When it comes to picking a study abroad program, many people have different wants and needs. Food, language, landscape, and nightlife all can be factors when making a choice. The most important factors for me was that I was in a smaller, more intimate city, that I was able to learn a new language and I could meet and interact with the locals. With an open mind and open heart, I chose Sorrento, Italy and couldn’t have been happier. Upon my return to the University of South Carolina I had an urge to get out and keep exploring like when I was abroad. So, I created a list of tips and suggestions of things to do to fill the wanderlust void.
Visiting Friends: Though smaller than most, my program consisted of people from all over the country. We all carried with us different social norms and different college experiences, but we all related through our excitement to travel and experience the world, and of course, our appetite. Once I returned home, I could not wait to go visit my friends in the cities that they call home! This leads me to my next tip, no matter how far, try and visit your friends! I recently went to visit a friend in Wisconsin and it was an awesome weekend filled with a lot of reminiscing.
Keep traveling: As a senior in college, I am incredibly busy, but I still make sure that I find time to travel. Without having a weekend away every now and then, I go a bit insane. I need to have that time for new discoveries! Even if this means just going a few miles away, it’s exciting to keep busy with going to new places.
Discovering your own city: I learned fast and hard once I returned home, that jumping into my mundane routine was no longer going to be possible. I craved adventuring out of the normal places I would go to eat dinner or grab drinks with my friends. Possibly going to that museum in city you live in that you haven’t the opportunity to do before, or visiting the park a little off the beaten path, anything can help make your everyday life in your home city a little more exciting.
Eating/Cooking the foods: Being a huge coffee fiend before study abroad, I wasn’t really sure how I was going to make the transition to Espresso and Cappuccino. Though it was a struggle at first, I would say by about the 3rd week I had transitioned seamlessly. Now every now and then I find myself craving it over coffee and I recently found a place that reminds me of a European cafe and has the best cappuccino and pastries I have had since returning from Italy.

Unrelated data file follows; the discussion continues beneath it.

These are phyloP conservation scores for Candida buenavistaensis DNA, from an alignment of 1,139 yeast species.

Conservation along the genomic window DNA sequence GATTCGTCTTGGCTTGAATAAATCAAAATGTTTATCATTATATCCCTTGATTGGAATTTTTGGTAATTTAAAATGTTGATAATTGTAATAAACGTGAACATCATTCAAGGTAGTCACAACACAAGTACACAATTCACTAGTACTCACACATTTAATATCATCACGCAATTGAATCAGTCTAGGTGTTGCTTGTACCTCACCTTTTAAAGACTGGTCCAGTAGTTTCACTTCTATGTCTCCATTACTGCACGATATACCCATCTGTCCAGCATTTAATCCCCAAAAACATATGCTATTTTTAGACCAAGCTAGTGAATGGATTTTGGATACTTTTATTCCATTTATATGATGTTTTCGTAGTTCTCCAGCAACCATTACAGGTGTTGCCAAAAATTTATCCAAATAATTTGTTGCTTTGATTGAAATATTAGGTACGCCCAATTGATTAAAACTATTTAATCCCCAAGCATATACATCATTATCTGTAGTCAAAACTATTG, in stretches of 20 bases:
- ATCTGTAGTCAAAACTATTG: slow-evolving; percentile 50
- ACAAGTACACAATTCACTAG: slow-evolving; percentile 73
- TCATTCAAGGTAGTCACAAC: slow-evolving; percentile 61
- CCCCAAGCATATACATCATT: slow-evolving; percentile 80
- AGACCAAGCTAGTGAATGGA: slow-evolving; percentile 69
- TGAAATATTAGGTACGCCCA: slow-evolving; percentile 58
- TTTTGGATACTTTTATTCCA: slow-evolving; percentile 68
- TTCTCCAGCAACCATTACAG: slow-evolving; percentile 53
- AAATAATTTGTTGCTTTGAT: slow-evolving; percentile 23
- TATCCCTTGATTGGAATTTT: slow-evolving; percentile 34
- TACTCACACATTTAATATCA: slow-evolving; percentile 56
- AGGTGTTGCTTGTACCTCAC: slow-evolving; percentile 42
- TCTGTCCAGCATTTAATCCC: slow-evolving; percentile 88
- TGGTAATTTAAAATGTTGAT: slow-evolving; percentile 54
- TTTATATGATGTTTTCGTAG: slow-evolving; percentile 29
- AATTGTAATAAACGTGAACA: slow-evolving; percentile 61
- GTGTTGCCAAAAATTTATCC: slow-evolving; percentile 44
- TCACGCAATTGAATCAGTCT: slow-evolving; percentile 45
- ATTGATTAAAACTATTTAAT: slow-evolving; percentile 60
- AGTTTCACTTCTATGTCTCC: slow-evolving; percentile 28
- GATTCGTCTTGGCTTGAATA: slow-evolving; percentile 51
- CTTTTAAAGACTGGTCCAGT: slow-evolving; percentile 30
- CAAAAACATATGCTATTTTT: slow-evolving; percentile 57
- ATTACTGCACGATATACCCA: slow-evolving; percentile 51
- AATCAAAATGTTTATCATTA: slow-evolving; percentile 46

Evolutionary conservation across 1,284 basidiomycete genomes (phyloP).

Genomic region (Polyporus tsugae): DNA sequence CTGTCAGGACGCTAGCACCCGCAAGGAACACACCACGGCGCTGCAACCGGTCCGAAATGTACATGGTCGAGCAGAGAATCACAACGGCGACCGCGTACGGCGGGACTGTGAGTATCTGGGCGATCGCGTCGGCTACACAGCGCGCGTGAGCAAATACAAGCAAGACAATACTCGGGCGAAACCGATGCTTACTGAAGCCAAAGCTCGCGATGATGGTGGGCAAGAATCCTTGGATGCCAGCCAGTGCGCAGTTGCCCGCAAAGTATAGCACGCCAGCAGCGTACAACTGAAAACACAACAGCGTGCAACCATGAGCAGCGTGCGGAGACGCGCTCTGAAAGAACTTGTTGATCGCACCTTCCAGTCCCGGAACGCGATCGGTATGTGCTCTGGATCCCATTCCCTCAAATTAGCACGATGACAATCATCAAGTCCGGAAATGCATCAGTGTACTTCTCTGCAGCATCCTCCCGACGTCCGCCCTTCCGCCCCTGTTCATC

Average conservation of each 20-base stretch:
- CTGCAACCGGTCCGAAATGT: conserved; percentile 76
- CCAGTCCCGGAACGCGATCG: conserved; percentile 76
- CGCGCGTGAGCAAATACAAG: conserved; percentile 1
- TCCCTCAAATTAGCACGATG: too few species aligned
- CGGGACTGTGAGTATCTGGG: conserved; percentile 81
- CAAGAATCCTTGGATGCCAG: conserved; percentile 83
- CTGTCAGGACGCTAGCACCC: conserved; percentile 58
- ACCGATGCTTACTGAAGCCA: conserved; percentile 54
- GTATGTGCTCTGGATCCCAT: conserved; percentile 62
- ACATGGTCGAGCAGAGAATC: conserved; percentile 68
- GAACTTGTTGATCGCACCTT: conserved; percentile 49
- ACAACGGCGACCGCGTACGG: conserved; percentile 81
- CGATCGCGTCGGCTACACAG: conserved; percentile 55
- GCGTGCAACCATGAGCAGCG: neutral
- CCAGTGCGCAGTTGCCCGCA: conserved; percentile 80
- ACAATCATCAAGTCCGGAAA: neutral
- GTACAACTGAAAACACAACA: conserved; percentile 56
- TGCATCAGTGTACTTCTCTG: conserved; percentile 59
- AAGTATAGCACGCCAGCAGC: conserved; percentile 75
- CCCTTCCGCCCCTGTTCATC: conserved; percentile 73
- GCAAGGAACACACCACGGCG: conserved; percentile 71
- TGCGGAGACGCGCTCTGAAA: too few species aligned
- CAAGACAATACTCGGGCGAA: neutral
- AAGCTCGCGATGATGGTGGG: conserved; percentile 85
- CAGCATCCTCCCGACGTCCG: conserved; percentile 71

Keeping up with the language: This one is the hardest, but the most rewarding. Personally, I am not someone that has the mind to learn languages easily. I have a southern accent, I am lazy with my words, and between school and work I am usually not eager to work on keeping up with a language I am no longer using. BUT, it is worth it! Knowing that if (and when) I return to Italy I could hold a conversation with someone is incredibly rewarding. Helpful hint: use apps remind you to practice every day. Duolingo is a great one!
Planning new adventures for the future: i.e. saving: Experience over tangible things has always been the way that I save my money. I’m not saying you have to go out and sell all your clothes, but saving some extra money to go to a concert, visit that city you have always dreamed about, or planning a trip to return to your Study Abroad city is definitely worth its while. The summer before my junior year of college I completely funded my own trip to San Francisco and trust me, it is incredibly rewarding to be able to pay for these experiences yourself.
University of South Carolina
My name is Brooke Horton and I studied abroad in Sorrento, Italy in the Spring Semester of 2015. The time I spent abroad was the most influential time in my life thus far and sparked my thirst to travel. I loved the opportunity to experience many different cultures around the world and to really be able to get to know my home town located Southern Italy. Sorrento truly sparked my interest for all things Italian: the language, the pizza, and of course the wine.